In March 1995, the company announced huge quarterly losses and acknowledged it might soon go out of business. The greater shock, for Electricar's joint venture partners, was learning that CEO Ted Morgan and two senior officers, while issuing bullish growth predictions, had begun quietly selling their stock in November after the Republican election victories cast what Morgan admitted was "a significant chilling effect" on efforts to raise capital.'
Random House 1996, US$25 or see it in your public library.
While talking to Alan Cocconi at NAEVI '96 in San Diego I commented how interesting the Car that Could was in reading about AeroEnvironment and AC Prop.
Alan said it was fine as far as it went but...
'One very important point that the author did not include in the history of the EV Impact and later EV-1 was the fact that that project really began with a fast head start when GM accepted the unsolicited proposal that Paul MacCready and Alan Cocconi of AeroEnvironment submitted to GM top management. Ford and Chrysler would be a lot further along the high technology EV a if they had such a start from this type of organization or even have looked to small EV conversion companies and individuals who know from hands-on experience what works and what doesn't without spending
$1000,000s. I don't know who wrote this me or someone else.
Shortly thereafter I received the following letter from Howard G. Wilson, retired VP at Hughes. This was published with his permission as a Letter to the Editor in the March 1997 EV News page 16.
Dear Bob Wing,
I enjoyed reading your book review of the "The Car That Could" in the January issue of EV News. There are a couple of comments I would like to make. In the last paragraph of the review, you say the book doesn't make the point that GM got a fast start in the EV business by accepting an unsolicited proposal for what became the Impact. As a matter of fact is does on pages 18-21. In the spring of 1988, Alex Brooks, who had been the project leader for Sunraycer, came to me with the suggestion that we propose the design and construction of an engineering model of an electric commuter car using lead acid batteries. It would be a car that would achieve a hundred mile range by employing the disciplined approach to energy efficiency that had been so successful with Sunraycer.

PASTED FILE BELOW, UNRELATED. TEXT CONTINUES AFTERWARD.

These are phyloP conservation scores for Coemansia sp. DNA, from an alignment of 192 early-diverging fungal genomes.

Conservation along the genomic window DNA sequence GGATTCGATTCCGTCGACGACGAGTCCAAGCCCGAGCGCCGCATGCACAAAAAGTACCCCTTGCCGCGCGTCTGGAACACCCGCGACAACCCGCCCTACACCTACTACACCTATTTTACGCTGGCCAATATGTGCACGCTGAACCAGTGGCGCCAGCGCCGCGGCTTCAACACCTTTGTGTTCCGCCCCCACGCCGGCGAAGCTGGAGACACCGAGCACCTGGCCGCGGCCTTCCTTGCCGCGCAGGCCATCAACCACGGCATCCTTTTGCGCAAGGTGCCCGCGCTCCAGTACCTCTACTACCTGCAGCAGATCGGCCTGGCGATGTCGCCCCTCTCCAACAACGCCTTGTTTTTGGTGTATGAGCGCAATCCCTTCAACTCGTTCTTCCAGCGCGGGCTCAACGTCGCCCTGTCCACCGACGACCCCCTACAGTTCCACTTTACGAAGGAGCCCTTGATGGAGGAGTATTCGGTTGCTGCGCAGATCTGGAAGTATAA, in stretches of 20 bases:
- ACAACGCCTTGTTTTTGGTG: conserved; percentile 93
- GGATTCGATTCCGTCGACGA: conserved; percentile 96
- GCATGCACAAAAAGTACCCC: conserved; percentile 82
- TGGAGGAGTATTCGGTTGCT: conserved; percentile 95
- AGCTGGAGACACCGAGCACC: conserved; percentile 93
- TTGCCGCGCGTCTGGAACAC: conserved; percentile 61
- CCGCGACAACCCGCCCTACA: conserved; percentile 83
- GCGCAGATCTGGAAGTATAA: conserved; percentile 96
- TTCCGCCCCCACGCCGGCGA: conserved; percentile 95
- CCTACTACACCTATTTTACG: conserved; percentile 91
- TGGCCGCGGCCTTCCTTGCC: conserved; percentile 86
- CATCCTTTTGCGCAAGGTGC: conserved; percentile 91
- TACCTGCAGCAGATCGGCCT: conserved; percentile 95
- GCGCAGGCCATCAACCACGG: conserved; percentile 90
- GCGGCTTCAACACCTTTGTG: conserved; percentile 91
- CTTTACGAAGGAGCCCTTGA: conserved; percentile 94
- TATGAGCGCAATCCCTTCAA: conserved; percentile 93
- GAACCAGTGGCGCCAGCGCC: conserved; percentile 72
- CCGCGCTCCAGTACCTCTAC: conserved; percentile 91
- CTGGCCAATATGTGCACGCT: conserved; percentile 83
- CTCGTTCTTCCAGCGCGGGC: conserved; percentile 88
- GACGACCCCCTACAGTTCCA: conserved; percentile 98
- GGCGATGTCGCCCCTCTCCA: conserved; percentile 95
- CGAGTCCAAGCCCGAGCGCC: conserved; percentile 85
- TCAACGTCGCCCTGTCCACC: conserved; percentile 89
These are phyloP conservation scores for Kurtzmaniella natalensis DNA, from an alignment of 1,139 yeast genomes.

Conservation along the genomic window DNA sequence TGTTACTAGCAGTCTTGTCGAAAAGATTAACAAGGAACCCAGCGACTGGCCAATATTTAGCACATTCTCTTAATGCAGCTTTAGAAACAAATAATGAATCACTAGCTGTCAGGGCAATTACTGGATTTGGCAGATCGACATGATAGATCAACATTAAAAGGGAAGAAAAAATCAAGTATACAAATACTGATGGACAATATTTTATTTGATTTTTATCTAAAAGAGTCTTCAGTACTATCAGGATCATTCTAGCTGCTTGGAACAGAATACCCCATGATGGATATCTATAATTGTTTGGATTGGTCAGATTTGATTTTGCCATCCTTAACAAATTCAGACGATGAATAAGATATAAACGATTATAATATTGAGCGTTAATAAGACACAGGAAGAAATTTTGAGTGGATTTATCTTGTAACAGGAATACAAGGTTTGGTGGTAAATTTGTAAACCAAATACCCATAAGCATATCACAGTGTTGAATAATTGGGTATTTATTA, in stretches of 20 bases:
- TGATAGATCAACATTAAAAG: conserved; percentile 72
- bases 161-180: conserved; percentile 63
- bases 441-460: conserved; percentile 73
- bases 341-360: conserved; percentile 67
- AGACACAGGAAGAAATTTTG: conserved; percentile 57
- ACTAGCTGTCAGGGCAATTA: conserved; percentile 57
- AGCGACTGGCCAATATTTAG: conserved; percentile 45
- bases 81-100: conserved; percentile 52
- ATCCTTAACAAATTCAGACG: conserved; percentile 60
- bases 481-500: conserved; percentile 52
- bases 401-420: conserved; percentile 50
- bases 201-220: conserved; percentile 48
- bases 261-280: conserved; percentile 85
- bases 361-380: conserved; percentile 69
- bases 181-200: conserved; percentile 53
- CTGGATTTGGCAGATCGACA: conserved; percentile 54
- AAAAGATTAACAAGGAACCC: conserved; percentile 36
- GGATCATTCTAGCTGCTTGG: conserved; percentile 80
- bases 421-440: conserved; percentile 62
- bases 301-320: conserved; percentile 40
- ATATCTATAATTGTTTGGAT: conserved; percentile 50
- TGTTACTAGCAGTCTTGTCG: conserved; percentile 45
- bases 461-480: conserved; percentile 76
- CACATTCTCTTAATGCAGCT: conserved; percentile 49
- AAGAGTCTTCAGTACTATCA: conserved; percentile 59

With input from several Aerovironment people on specific technical areas, Alec and I wrote a proposal to GM requesting support for a year's effort to accomplish the construction of an engineering demonstration vehicle. The original intent was not to create a show car, but to prove to ourselves and to GM engineers and management that the specifications for range and acceleration could b e achieved. To make is a fair demonstration, the car would be equipped with air conditioning and heating, an entertainment system, appropriate trunk space and a spare tire. Although, for practical reasons, we had to use fiberglass for the body instead of aluminum, which we thought then would be the material for a production version of the car, the fiberglass was made thicker than necessary to match the weight of the can with and aluminum body. Alec and I were encouraged by our initial presentations to Don Atty., Bob Stemming, and Don Runic, and we also briefed the GM Science Advisory Committee. With support of all of these people, the proposal was approved and the first steps toward the EV1 began.
As a foot note, I might add that recently Alec and I have taken delivery of EV1s, and in a few months we will have a realistic measure of how it is to live with an electric car.
Best regards, (signed) Howard G. Wilson
I, Bob Wing had my first drive the GM Impact at EVS-12 in 1994 at Anaheim, Calif. The first day the Impact was driven on the city streets near Disneyland. When I had my ride and drive the GM insurance people limited us to the Disneyland Hotel roped off section of the hotel parking lot.
A young technician from Michigan was my instructor. I asked how much had been invested in each Impact, $500.000. he said. I then asked for the specs. He said those were confidential. So when I got home I dropped off a post card to Harold G. Wilson and asked if he could send me the information. A few weeks later Howard wrote back that he had been in Australia addressing a group of electric utility people on the development of the Impact. He sent me a copy of the talk he had presented to the group so that I had some of the technical details. It has taken me years to learn if you need info, start at the top. Today, only the CEOs seem to have a secretary who then can direct your request to the proper party for action.